Jonathan: Grady definitely surprised me. I knew he was going to be fun. What I didn’t know was just how much sadness and hurt would be underneath the fun. I had never written about sadness and loneliness and hurt before. One thing I realized about Grady was that if he was going to have the kind of vitality I wanted him to have, he was going to have to feel the hurt and loneliness of his situation pretty deeply. He’s a beautiful soul — a fellow who responds to beauty and longs for the truth — and yet he lives in this world of ugliness and falsehood. One of my favorite lines from the book goes something like this: “Wasn’t we a pair? Floyd made his living by telling lies, and I made mine by being ugly.” That’s the poor boy’s plight in a nutshell.
Grady wants to have a meaningful life, but the only life he’s had has been geared toward tricking people out of their money. That’s a hard situation for a sensitive soul.
Floyd hasn’t surprised me yet. But I think he’s going to surprise me in the sequel.
The Rabbit Room: Sequel? What are the official plans there?
Jonathan: I have a two-book contract with Waterbrook Press. Book two is slated to release in the fall of 2011.
The Rabbit Room: The book holds such a fantastic sense of adventure in several places. Do you naturally live there as a writer or even a person? Did those sections come easy?
Jonathan: As a writer, I live for those action-oriented scenes. I love those scenes that have to be blocked out the way a director blocks out a scene in a play. I love having to to get up out of the chair and say, ‘If this guy’s standing here, then the other guy would be facing this way, or he wouldn’t be able to see him…’ Actually, it drives me crazy to read a story in which the writer obviously didn’t get up out of the chair to block it out.
Great stories are about ideas, of course, but they’re about how ideas express themselves in the physical world. That’s what sets me on fire about fiction. I love essays too, but they work in a very different way. The movement in an essay is from one idea to another. In a story, it’s about moving from one physical place (or one physical state, even) to another. The ideas work themselves out either way, just in a different way.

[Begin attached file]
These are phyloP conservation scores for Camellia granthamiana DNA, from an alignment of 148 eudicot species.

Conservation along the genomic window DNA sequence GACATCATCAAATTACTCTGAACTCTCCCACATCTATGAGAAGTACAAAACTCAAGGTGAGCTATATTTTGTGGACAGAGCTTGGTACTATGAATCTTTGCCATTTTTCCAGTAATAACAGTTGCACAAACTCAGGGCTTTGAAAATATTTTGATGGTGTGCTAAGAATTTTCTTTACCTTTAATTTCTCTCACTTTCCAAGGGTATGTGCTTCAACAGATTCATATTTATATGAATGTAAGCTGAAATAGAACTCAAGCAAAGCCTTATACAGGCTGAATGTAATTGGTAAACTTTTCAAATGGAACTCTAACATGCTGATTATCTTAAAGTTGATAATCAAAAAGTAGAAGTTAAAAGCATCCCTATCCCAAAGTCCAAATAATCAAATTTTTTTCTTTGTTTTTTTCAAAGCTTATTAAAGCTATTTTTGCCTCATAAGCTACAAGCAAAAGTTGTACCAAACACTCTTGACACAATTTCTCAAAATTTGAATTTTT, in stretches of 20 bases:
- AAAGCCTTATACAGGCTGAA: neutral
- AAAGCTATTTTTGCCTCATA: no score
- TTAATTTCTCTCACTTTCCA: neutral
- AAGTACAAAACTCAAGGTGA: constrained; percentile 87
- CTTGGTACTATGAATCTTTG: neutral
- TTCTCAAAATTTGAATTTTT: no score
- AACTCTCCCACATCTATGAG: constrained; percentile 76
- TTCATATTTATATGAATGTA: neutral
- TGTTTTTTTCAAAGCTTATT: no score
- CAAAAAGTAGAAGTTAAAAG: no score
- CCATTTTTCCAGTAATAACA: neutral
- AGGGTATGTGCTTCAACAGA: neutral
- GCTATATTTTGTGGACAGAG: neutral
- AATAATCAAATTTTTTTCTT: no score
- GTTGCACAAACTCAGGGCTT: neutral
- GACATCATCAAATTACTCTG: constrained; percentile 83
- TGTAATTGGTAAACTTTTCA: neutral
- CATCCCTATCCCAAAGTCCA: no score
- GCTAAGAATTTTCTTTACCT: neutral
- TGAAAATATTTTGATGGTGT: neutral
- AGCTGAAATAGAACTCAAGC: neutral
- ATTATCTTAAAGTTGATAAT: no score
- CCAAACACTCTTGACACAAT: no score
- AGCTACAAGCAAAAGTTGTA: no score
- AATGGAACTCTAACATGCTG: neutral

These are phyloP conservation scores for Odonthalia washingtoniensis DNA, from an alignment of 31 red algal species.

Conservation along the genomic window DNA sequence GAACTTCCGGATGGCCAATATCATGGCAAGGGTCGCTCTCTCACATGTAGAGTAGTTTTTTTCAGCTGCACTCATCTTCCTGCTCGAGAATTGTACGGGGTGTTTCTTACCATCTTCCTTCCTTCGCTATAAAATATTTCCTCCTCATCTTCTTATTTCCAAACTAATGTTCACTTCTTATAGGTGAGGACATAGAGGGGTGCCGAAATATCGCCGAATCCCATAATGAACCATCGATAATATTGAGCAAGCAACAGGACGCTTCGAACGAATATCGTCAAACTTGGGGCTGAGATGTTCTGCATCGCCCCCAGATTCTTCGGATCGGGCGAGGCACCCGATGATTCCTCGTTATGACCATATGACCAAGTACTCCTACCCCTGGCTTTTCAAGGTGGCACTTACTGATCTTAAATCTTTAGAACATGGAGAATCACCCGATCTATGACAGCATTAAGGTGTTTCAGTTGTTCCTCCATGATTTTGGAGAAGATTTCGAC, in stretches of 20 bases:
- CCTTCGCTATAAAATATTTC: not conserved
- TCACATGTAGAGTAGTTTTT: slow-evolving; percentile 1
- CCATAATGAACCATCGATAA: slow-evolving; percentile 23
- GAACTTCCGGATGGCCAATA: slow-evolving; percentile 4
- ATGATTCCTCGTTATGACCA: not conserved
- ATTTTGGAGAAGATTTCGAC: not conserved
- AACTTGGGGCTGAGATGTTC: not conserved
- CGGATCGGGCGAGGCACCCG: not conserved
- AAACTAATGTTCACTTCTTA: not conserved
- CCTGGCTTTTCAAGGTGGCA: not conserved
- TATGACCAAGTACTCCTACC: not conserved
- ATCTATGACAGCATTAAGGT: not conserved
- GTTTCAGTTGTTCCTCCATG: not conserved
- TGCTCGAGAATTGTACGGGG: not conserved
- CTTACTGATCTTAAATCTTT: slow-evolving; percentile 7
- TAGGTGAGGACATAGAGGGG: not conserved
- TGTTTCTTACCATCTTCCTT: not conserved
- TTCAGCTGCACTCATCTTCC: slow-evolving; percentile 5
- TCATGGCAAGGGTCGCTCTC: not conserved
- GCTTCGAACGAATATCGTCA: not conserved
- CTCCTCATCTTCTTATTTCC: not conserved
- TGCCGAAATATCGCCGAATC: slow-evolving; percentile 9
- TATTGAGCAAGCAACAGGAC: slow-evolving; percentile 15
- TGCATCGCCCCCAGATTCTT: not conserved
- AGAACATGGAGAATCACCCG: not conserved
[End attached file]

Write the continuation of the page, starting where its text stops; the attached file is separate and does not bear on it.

The Rabbit Room: How about writing from a child’s perspective? That has to be a challenge not to make the kid too “adult”, right?
Jonathan: Definitely. I was very nervous about writing in the first person. I wrote a first chapter I was very proud of, got a book contract on the strength of that chapter, and then said, “What have I done? I can’t do that for a whole book!” Part of the problem was, as you said, that the narrator is a boy.
I had one advantage there, though: Grady is worldly wise in some ways, having spent his whole life as a charlatan’s boy. At the same time, he’s extra naive in many ways because he’s never had anybody take enough interest in him to help him grow up. So that gave me some latitude, I think, to do what I wanted with the character. Another problem was just his language. It’s a little dialect-y, and if you get that wrong, it can be a disaster.
The Rabbit Room: [Laughs] I wondered about that too. Did you pore over a few of the phrases wondering what to put?
Jonathan: Oh yes. And some of them didn’t make the cut after the editor saw them.
The Rabbit Room: The author is more responsible than ever, it seems, for the marketing of his/her own product. What are you having to do for The Charlatan’s Boy?
Jonathan: I’m doing more than I have done for any previous book. How well I’m doing it remains to be seen. But I’ve started a blog — www.jonathan-rogers.com — that gives readers a way to connect a little more with me. It was supposed to be a place where I opine about “how stories do their work on us,” but mostly I just tell funny stories about my relatives. And then there’s the Feechie Film Festival on Facebook, in which friends and readers make short movies about feechiefolks.
Self-promotion doesn’t come naturally for me. Self-absorption, on the other hand–that comes very naturally.
Matt Conner is a freelance writer and music journalist. As the founding pastor of The Mercy House, he led a church community for more than six years in intense community development across racial and socio-economic lines. As a writer, he’s interviewed thousands of musicians for multiple print and web-based publications.